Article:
The bronco patiently waits for me to settle in for another night of living off grid.... Or as some might say, saving the world from global warming one amp at a time... And staying far enough away from the ocean that rising sea levels can't reach me, just in case.
Coming back from the Walmart in Parker yesterday, I was headed back to Dome Rock, where I boondocked for the last couple of days. But just as I was coming up to Plumosa road, I thought to myself, I don't need to drive all the way out to Dome Rock; why not just drive down Plumosa road and boondock someplace different? And so I did.
I've already been changing my full-timing RV lifestyle; I just didn't realize it. Moving from place to place like I've been doing during my winter travels, I thought I was going to these different places for a reason; after all, to hitch up and move the Arctic Fox was a major production, so I needed at least some semblance of a reason for going through the stress of moving that trailer. But living and traveling in the bronco is shaping up to mean that I don't need a reason of any kind to move anytime.
Since moving the bronco is so quick, easy, and stress-free, I've been boondocking in different locations lately simply because I CAN. If I want to move down the road a mile because the view is better, why not? If a noisy generator is bothering me, I don't have to sit there and listen to it anymore; in a matter of minutes, I can move across the road. Or, if the neighbors are inconsiderate and noisy, I can move to greener pastures without breaking a sweat.
In fact, that's already happened once. When I pulled into Box Wash boondocking area in Wickenburg, Arizona, a while back, I had settled into a boondocking spot. And after lunch, a huge triple axle 5th wheel pulled up about 100 feet away from me and unloaded four large barking dogs, cranked up a generator, and worst of all.... They turned up their music on their outside speakers.
Oh, how I hate outside speakers! Now I don't know what RV manufacturing genius decided that putting outside speakers on an RV was a great idea, but somewhere, at some time, an RV designer told his boss, "I have a great idea! Let's put loudspeakers on the outside of everyone's RV so they can entertain everyone at the State Park campground with their music." I don't know what happened to that individual, but I hope there's a dark corner in the deepest part of Hell reserved for the person that came up with that idea and the idiot that approved it.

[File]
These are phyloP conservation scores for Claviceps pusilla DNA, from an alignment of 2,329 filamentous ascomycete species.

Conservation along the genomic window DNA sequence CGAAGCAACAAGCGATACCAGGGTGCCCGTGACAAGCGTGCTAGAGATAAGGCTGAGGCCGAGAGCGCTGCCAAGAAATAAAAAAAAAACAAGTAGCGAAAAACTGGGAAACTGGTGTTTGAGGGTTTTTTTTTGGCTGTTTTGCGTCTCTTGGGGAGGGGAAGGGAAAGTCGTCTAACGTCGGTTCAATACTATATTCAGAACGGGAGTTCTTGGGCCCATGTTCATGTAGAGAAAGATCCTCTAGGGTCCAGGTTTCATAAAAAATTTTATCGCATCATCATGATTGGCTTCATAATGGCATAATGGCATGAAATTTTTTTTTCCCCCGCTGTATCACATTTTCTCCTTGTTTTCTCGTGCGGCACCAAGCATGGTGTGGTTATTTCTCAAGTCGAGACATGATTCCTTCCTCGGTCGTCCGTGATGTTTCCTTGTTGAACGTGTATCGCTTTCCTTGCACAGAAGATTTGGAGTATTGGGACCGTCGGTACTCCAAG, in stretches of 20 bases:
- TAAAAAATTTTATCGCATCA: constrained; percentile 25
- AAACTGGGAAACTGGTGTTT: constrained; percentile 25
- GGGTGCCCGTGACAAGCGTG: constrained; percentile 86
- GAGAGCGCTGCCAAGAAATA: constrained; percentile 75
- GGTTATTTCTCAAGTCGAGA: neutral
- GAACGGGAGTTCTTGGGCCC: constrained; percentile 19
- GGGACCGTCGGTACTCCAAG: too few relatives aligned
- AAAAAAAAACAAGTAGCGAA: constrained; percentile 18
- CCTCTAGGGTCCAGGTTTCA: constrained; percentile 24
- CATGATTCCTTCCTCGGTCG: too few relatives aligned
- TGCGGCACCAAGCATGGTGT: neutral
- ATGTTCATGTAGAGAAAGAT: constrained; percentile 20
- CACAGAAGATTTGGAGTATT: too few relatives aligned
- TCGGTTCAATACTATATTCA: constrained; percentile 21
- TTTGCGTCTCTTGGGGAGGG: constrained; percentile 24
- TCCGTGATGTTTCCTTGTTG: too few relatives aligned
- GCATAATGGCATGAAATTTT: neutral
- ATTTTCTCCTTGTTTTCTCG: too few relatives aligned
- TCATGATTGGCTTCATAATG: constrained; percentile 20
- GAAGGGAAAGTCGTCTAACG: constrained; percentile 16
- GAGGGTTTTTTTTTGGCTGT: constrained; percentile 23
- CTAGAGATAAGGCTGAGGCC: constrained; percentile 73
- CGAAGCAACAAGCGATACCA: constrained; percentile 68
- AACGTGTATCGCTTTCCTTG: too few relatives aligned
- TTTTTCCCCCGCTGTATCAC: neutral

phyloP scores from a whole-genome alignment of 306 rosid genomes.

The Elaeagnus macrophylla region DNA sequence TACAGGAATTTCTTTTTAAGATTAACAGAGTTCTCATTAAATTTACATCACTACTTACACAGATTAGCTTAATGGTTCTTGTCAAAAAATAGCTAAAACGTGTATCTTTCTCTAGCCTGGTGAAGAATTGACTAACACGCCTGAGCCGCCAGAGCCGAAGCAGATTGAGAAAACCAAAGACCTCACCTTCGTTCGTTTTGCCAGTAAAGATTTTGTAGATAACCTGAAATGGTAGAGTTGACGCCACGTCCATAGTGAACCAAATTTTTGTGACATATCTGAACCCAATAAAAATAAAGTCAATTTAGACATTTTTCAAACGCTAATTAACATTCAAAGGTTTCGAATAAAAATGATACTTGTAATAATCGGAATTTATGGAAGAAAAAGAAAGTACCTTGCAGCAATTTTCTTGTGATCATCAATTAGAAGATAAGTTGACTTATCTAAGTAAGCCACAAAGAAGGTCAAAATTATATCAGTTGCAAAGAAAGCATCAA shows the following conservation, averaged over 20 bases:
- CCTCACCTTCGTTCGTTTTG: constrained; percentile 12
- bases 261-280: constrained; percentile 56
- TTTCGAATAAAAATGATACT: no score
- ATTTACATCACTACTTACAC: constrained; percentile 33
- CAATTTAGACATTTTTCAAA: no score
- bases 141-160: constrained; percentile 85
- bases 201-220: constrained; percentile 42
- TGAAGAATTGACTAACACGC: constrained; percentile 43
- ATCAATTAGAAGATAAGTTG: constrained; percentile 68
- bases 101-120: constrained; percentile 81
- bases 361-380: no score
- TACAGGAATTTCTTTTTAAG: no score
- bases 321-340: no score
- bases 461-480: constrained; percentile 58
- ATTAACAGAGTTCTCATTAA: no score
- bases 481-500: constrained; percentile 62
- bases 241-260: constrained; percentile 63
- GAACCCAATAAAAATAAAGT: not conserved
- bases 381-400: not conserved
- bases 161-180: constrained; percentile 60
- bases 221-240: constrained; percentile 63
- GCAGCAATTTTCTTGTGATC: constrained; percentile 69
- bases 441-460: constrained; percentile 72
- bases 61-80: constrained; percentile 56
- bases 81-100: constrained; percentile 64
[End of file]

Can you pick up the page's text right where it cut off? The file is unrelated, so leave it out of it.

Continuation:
But I digress. Now I can move anytime I feel like it, and if I go to the store, I don't have to return to the same spot I left, I am free to come and go as I please, and without having to worry about finding a boondocking spot big enough to put my Arctic Fox in.
My nearest neighbor at Dome Rock was a van..... Naturally.
Meanwhile.... I'm boondocked in a forest now.
Back from Walmart in Parker Arizona, I pulled into the Plumosa road boondocking area for the night. If you look to the left of the bronco you can see my nearest neighbor, it's a van.... Naturally.
It appears that Van folks tend to gravitate towards boondocking areas and mostly to avoid the crowds at RV parks. I guess that makes sense when you see all the advertising for camper vans showing them out in the middle of nowhere next to a Lake.
So I guess camper vans attract folks that are less interested in the social aspects of RV Park life, and more interested in the solitude of nature. And some of these Van dwellers that I talk to come from cities, and tell me most RV parks remind them of the cities, the crowds, the noise, and the traffic, they're trying to leave behind.
And speaking of Parker Arizona. On my way to Walmart I spotted this odd site. I have to apologize, I took this picture with my cell phone and it was at least 100 yards away.
This school bus/RV/Mad Max movie prop, was parked in Parker and I assume most of its inhabitants were on the street corners pan handling for money. These are usually rainbow people which is a hippie group I see here every once in a while. Looking at the bus, I think one thing we can say for sure is there are no artists in this group.
It's fairly clearly written on the bus that it's a suicide awareness bus which doesn't surprise me at all considering how many people having to live on this bus must have considered suicide on numerous occasions.... I know I would.
There appears to be a hippie perched on the pickup truck topper that is skillfully blended in to the top of the bus as if it came from the factory that way, and he seems to be giving a lot of thought to how he ended up in this position, and what his future might be. And from the looks of his situation he's probably very fortunate to live this close to a group of folks who are aware of suicide and recognize its symptoms.